Saturday, August 21, 2004

New Year, New School, New Country

Wow, what a transition - Eastern Europe to the Caribbean. I'm bombarded with so many new things that it is difficult to sort them out. A new house, new puppy, new schedule, new students, new lifestyle, new climate, new car... and the list goes on. It is hard to concentrate on any one thing for too long - I am pulled in so many directions and I feel like I should be doing everything at once.

So, new schedule - 2 English, 2 History, 1 Science, and 1 Drama. I am now teaching on an 85 minutes block A/B Day for Mon- Thurs, and all classes for 45 minutes on Friday. With a week in of school, I found the Friday schedule easier. Though the kids commented that it was overwhelming to have all classes. On the other hand, a few kids commented that 85 minutes with some teachers is a deadly thing. I must endeavor to plan 15-20 minute chunks of lessons, and get students moving within the class. With drama, we're moving too much. The kids are over stimulated and begin to get silly. In history, I've planned longer projects to do with in the hour, and the kids get bored with doing the same thing.

It is strange having all new kids. For the last few years, I've been with the same group of students as they move up. The first day of school was easy - I knew all their names, histories, quirks etc. I knew who to hug and who to give space. Now I feel unsure. I have a teacher persona, which I have yet to gauge if it matches this new situation. I feel like the kids are floating in and out of my classroom, and I don't have names to faces yet. But, I have given them an interest inventory to complete and the Million Words or Less assignment for their parents. I hope this will enable me to get a better handle on them.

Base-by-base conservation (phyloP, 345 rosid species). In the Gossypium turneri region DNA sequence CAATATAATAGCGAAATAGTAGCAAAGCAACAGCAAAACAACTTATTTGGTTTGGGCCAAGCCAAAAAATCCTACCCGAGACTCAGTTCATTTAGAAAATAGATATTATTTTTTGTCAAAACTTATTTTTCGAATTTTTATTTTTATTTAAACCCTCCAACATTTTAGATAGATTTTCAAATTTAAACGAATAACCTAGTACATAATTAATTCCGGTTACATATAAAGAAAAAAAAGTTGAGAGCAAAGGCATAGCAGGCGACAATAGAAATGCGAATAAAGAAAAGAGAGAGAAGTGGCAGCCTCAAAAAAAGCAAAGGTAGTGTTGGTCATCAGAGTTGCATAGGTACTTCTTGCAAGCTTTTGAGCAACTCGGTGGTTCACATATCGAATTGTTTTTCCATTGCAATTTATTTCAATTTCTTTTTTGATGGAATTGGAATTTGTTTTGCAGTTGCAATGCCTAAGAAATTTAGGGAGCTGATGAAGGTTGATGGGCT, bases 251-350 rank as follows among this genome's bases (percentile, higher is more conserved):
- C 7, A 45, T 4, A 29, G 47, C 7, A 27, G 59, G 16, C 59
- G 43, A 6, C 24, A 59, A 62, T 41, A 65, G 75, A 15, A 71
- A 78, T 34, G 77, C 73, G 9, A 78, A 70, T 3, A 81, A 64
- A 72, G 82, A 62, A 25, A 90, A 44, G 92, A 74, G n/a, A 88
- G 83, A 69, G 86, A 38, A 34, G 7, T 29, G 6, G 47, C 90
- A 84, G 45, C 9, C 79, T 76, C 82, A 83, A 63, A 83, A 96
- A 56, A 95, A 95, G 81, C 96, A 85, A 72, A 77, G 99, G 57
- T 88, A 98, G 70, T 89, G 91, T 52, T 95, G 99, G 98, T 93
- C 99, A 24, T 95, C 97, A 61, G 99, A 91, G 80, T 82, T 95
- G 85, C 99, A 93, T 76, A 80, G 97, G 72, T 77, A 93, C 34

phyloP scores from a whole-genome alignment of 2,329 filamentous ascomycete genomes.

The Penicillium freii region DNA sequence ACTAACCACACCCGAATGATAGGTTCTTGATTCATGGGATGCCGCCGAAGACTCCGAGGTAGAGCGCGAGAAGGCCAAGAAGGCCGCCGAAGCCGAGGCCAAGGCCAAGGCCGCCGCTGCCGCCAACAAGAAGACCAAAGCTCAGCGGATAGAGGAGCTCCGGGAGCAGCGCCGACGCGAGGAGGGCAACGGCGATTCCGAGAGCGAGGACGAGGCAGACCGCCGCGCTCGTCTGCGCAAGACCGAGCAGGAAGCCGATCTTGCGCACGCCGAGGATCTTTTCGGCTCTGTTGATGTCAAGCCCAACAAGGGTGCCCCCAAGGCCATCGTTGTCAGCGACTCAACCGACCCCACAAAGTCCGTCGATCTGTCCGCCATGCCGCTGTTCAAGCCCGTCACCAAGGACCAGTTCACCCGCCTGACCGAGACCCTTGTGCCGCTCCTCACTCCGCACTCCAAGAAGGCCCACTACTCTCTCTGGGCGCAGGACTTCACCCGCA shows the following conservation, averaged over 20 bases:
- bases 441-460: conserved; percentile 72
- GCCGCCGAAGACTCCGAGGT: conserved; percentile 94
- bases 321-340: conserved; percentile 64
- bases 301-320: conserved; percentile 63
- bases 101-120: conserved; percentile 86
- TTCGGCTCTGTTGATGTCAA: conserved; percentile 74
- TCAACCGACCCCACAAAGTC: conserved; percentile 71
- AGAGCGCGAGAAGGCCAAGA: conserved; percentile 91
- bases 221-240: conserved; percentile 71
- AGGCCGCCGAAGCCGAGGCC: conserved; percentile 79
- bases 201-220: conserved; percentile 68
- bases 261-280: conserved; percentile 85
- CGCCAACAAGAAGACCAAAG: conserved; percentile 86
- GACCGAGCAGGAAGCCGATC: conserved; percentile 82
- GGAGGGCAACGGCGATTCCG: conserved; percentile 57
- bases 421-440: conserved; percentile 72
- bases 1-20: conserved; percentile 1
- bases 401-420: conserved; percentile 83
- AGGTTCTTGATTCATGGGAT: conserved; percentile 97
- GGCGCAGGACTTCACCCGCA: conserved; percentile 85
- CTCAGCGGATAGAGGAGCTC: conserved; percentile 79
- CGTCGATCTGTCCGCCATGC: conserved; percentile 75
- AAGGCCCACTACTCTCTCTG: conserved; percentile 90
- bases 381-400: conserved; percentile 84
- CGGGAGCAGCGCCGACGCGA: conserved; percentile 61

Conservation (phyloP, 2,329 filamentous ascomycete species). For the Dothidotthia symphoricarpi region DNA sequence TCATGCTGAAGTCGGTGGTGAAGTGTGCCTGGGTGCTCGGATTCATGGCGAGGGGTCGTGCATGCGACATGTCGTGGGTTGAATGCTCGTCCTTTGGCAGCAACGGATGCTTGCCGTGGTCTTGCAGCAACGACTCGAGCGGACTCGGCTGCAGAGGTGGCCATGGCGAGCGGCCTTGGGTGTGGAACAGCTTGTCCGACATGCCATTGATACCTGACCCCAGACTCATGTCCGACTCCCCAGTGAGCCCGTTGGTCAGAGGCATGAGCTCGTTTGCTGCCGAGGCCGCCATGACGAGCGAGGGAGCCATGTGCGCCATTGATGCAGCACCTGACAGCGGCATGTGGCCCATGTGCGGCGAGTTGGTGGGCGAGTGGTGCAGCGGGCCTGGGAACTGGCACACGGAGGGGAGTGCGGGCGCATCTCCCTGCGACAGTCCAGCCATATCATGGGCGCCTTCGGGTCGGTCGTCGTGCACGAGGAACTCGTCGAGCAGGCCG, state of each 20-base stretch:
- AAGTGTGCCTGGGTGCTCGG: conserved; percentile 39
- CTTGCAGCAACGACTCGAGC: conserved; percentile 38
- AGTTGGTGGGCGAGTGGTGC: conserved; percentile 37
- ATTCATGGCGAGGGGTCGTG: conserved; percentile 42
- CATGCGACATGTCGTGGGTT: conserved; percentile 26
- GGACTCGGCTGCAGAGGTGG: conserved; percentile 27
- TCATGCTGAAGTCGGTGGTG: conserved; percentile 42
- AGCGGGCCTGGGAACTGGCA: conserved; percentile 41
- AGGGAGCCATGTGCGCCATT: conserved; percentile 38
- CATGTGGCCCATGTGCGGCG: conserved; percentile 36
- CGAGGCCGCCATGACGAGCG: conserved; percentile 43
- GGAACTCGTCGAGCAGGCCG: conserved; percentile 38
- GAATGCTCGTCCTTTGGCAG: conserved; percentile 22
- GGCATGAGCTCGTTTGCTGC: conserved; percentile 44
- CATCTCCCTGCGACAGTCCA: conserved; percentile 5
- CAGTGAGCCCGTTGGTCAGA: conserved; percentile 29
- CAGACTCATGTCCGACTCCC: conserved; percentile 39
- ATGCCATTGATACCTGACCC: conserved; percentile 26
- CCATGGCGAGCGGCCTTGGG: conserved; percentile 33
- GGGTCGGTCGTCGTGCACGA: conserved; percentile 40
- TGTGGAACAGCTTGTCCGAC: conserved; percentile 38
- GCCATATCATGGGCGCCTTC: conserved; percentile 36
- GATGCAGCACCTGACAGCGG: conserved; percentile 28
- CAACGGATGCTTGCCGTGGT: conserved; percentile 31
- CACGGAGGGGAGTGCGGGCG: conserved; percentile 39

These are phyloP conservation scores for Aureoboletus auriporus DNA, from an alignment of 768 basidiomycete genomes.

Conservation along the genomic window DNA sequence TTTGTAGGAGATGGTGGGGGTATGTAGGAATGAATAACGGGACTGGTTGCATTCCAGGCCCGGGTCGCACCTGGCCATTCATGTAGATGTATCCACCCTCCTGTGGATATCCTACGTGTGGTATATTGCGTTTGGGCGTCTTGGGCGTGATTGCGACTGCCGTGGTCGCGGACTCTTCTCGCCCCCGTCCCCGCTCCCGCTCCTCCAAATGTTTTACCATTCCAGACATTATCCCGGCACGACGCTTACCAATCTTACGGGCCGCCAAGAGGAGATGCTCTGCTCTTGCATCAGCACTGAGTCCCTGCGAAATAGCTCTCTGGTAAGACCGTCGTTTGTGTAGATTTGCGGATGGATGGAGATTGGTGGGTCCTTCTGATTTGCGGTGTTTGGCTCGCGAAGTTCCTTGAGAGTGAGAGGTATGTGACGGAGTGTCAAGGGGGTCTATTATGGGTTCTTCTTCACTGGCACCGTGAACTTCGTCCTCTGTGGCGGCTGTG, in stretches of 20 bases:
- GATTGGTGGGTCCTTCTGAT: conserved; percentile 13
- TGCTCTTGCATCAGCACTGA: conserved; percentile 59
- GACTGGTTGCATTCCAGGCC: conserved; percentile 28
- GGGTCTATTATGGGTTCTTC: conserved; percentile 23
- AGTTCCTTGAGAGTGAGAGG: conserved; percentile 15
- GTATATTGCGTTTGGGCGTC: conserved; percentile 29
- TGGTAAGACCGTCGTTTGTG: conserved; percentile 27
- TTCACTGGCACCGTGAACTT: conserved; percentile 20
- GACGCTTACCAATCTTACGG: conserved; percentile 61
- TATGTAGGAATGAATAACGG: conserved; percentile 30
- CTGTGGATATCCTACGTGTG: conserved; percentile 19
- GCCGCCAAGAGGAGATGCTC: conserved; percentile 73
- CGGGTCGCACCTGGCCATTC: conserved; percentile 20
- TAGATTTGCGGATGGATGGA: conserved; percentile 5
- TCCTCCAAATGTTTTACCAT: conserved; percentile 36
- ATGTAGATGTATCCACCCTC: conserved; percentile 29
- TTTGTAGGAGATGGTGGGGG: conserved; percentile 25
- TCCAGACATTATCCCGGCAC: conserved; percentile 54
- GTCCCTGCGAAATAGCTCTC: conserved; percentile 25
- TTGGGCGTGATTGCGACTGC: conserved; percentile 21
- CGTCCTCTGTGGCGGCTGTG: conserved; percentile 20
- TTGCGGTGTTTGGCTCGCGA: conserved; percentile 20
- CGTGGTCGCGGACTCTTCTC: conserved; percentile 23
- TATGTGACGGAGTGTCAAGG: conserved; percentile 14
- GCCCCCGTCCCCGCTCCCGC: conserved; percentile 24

The materials here leave something to be desired. The Literature series is from 1997. It has all the worksheet with it, but doesn't really focus on the process of reading. The history books are loaded with facts, people and dates, but I will have to try and make it "real". It is also frustrating not knowing where to go to find the resources. I used have this, that or the other thing, and knew exactly where to look for it. Now I'm raiding other teacher's classrooms (with their permission) to find the basics. Again, I feel pulled in several directions.

The kids are lovely. There are curious, friendly, and just want to be heard. It is comforting to see that teenagers all over the world really are alike, more then they would care to admit. I'm still trying to get a sense of the needs and levels of my students. So far, the staff has been quite nice and accommodating too. No one has turned me down when I've asked for help or supplies.

1 comment:

  1. Where are you and where have you been? I just returned from Hungary teaching English for the year. I would love to hear of your adventures.

    M. Grimm